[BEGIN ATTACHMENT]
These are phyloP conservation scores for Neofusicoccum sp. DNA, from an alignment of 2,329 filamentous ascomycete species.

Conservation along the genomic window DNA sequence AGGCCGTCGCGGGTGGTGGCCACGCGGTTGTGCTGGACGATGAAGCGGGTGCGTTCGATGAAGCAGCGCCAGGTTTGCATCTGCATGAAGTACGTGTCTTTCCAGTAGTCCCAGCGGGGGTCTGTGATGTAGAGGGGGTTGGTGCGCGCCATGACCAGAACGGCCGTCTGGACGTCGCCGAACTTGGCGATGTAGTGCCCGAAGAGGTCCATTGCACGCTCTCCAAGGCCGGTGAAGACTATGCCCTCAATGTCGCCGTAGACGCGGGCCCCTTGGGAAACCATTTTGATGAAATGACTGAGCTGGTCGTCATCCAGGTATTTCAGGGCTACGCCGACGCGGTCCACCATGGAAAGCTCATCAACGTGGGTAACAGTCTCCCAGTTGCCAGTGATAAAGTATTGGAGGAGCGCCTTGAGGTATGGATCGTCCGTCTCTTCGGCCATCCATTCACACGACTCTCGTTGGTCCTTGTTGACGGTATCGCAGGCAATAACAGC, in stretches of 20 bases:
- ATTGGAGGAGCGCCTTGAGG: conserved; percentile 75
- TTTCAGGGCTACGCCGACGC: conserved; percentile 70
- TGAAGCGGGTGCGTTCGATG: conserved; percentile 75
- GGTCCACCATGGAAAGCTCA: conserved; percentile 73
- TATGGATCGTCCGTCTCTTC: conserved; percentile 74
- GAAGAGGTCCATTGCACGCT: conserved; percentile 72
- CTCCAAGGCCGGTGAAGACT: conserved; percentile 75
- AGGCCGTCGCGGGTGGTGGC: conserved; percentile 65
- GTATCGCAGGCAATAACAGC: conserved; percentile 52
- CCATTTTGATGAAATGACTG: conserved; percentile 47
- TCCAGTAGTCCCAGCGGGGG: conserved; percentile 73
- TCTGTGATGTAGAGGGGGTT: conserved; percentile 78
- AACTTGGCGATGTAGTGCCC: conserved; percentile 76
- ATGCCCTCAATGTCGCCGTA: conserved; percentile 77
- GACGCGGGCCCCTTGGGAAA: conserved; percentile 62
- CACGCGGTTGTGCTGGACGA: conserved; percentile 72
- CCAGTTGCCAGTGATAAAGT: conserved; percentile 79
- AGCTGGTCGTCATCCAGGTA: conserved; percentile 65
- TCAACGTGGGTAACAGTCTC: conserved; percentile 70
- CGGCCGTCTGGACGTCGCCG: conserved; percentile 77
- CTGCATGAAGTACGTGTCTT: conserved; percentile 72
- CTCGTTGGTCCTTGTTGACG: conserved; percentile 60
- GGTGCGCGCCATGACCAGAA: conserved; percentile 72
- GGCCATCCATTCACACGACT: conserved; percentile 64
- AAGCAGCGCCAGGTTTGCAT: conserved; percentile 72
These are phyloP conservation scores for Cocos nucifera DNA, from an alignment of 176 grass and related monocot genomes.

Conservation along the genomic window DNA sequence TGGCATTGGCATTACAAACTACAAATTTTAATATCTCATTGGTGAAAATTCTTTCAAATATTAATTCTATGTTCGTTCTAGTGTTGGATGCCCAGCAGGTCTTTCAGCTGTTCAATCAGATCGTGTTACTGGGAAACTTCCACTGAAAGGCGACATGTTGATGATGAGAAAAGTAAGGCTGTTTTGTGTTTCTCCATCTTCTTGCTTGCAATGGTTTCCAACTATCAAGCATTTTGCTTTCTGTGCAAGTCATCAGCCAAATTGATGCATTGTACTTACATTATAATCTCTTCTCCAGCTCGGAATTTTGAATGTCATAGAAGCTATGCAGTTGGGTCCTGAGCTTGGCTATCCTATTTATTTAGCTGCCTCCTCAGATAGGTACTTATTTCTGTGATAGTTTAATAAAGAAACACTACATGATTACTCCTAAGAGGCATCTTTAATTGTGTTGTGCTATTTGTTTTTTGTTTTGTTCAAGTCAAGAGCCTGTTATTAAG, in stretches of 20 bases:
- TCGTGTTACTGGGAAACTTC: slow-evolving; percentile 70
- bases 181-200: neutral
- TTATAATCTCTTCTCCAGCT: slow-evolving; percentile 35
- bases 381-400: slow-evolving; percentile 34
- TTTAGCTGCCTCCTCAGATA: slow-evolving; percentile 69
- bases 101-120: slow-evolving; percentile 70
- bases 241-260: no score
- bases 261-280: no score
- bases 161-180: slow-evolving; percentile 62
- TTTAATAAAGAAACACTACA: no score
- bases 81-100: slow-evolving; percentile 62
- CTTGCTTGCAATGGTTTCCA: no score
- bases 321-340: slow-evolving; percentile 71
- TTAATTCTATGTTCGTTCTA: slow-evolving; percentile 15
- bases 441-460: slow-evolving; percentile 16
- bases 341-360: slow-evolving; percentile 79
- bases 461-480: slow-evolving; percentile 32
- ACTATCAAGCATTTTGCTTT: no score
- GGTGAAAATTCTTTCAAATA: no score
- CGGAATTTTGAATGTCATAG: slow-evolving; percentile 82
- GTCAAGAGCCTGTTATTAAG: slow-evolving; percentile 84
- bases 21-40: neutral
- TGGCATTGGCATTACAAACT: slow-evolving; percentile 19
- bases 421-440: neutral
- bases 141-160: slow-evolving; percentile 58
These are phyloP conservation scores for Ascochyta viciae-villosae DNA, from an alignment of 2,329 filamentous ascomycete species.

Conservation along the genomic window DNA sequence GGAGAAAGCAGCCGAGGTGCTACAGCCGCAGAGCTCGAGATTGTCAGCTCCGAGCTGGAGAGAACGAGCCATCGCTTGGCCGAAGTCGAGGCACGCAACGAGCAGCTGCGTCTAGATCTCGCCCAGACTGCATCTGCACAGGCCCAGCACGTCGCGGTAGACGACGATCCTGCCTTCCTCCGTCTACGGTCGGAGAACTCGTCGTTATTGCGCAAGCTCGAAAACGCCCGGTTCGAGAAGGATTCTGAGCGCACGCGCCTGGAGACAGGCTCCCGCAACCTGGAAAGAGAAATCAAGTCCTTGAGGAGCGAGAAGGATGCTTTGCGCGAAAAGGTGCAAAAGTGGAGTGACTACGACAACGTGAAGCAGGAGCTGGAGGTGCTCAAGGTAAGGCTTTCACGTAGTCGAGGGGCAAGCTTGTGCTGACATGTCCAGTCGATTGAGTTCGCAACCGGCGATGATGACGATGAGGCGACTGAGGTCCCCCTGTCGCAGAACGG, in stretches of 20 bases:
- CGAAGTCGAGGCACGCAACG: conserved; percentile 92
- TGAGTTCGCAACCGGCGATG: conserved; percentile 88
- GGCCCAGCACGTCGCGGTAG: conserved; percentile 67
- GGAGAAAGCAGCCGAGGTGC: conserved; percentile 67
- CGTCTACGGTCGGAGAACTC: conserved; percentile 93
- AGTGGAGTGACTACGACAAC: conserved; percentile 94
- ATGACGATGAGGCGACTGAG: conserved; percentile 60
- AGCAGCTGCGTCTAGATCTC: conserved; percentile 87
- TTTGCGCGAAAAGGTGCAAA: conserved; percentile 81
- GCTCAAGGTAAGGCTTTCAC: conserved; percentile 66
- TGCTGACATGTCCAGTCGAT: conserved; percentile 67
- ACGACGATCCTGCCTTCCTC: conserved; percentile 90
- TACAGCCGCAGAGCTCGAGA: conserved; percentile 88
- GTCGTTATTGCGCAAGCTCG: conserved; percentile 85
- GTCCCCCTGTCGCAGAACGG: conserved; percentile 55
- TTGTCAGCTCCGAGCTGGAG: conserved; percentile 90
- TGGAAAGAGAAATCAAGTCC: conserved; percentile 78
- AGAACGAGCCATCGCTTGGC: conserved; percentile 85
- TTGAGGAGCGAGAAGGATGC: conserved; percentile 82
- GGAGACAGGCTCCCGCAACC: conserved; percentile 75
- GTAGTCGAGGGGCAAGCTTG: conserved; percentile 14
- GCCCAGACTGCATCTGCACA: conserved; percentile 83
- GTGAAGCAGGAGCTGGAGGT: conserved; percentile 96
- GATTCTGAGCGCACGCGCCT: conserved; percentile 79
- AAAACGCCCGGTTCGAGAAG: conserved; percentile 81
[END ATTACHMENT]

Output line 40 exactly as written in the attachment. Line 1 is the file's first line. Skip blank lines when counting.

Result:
- bases 81-100: slow-evolving; percentile 62